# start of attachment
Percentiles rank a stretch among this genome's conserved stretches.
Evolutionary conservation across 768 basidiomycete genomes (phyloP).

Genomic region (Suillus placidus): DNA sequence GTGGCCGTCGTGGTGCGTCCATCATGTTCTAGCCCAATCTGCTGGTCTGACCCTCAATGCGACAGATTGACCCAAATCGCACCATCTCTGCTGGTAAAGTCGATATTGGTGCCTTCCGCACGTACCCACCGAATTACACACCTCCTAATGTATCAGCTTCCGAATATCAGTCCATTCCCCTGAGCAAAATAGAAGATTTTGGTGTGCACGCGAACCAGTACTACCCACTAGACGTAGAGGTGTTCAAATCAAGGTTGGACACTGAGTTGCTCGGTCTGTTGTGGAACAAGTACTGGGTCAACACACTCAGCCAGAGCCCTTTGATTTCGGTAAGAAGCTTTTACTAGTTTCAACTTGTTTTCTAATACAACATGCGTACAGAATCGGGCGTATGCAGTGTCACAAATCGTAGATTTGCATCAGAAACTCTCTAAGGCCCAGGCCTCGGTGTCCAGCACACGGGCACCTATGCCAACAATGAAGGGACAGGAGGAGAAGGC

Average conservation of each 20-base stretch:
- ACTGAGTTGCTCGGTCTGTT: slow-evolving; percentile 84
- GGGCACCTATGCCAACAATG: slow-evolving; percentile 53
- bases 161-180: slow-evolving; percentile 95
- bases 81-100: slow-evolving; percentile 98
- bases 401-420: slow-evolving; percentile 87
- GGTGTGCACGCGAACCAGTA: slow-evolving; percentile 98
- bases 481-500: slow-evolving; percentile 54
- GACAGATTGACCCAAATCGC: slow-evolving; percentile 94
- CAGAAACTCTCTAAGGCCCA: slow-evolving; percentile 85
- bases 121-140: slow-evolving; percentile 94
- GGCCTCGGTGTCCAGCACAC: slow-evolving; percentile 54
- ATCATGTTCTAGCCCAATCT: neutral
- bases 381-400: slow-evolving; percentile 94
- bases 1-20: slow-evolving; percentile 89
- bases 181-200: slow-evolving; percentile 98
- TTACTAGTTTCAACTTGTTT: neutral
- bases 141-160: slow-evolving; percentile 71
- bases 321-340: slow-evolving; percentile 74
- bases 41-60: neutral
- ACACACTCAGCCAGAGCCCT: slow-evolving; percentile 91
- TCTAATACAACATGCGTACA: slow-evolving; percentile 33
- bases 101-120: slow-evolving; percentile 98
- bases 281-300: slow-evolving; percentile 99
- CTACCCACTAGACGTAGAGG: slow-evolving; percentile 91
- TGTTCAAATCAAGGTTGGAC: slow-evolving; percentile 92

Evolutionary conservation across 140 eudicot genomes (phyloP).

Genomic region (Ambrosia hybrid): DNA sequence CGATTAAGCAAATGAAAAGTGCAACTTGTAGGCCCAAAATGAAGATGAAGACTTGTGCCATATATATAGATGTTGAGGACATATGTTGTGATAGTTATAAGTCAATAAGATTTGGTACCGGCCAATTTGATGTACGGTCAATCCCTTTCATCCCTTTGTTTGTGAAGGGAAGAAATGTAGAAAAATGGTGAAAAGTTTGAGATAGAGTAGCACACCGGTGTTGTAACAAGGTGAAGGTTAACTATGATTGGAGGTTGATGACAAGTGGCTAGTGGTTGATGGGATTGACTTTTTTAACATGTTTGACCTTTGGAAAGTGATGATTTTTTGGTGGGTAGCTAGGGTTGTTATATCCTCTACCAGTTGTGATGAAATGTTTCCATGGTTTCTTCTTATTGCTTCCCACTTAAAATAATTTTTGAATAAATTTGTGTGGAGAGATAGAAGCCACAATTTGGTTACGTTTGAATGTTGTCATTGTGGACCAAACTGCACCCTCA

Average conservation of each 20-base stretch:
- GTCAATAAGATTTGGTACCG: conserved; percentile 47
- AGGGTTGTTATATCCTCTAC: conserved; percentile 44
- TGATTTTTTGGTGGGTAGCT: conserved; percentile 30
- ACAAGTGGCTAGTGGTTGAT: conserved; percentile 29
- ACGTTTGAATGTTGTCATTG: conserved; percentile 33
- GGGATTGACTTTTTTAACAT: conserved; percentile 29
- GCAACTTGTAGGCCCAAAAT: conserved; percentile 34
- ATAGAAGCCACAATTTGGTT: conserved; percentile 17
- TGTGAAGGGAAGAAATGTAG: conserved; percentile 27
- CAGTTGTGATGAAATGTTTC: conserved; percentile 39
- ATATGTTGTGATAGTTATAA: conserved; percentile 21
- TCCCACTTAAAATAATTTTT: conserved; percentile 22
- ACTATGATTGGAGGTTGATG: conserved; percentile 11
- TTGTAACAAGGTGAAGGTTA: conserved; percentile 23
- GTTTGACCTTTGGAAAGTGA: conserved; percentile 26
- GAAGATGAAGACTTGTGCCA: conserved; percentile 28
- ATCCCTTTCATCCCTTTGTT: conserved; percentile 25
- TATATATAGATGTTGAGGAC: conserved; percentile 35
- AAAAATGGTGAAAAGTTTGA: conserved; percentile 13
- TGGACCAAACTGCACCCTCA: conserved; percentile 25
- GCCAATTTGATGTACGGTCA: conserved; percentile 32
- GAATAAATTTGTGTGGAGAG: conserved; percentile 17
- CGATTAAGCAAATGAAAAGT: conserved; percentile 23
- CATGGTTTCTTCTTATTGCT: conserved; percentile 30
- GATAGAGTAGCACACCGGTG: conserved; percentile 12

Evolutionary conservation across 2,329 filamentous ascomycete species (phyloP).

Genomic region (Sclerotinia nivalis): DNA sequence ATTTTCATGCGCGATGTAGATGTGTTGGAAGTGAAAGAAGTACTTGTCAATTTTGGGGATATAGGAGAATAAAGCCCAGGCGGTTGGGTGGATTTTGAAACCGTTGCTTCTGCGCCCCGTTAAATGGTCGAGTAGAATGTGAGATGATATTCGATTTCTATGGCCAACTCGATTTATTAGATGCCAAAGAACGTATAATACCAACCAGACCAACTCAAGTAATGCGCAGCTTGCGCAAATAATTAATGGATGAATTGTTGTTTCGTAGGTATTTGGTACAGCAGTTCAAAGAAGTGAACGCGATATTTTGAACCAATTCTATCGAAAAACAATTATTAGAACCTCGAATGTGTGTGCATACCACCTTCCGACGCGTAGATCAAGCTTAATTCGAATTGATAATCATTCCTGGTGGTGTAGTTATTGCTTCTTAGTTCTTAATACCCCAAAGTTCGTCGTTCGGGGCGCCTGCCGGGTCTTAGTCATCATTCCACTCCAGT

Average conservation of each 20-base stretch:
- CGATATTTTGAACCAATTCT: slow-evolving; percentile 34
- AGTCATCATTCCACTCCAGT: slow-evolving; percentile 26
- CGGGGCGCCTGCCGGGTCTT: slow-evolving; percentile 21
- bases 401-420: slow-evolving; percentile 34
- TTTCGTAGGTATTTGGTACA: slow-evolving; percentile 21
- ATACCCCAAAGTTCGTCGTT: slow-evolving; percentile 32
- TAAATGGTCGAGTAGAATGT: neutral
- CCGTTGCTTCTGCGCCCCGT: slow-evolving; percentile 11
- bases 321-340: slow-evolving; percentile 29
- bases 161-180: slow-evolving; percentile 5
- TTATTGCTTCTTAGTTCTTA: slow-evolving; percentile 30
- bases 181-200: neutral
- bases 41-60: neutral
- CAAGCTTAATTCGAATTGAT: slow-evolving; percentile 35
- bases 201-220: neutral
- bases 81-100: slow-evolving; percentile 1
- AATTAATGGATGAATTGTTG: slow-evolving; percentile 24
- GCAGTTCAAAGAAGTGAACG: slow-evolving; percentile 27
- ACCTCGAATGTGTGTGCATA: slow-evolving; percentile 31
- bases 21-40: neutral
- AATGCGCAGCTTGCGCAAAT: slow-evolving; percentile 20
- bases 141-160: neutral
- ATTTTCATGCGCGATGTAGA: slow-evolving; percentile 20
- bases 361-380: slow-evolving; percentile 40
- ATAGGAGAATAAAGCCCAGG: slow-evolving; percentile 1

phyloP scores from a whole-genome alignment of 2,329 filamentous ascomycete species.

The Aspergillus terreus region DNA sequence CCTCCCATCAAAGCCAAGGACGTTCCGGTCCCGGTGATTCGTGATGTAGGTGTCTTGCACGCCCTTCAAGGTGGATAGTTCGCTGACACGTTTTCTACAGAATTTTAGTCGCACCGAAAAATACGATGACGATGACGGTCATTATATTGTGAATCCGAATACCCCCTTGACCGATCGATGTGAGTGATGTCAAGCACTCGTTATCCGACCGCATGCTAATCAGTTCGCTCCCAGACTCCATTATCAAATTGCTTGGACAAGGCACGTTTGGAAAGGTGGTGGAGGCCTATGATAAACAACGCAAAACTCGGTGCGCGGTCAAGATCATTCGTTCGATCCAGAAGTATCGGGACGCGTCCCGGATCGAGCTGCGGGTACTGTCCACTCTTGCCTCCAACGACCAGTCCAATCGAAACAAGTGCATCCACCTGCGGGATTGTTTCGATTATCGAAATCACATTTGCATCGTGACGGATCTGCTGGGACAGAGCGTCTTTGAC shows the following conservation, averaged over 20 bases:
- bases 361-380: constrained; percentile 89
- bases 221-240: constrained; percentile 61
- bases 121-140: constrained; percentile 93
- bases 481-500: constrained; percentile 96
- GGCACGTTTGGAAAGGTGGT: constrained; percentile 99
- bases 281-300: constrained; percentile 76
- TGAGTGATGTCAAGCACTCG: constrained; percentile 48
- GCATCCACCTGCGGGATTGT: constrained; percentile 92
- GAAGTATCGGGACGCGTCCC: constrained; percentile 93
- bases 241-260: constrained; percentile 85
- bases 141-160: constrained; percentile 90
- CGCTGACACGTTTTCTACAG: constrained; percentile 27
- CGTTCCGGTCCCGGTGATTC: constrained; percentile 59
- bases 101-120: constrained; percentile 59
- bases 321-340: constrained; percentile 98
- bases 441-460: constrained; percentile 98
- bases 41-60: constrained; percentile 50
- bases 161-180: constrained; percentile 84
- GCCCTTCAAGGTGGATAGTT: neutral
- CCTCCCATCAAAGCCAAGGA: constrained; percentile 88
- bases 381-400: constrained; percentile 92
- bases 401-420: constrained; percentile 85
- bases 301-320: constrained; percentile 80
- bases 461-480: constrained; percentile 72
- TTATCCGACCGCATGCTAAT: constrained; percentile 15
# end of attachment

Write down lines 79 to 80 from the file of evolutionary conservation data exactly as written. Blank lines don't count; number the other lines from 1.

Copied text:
- ACCTCGAATGTGTGTGCATA: slow-evolving; percentile 31
- bases 21-40: neutral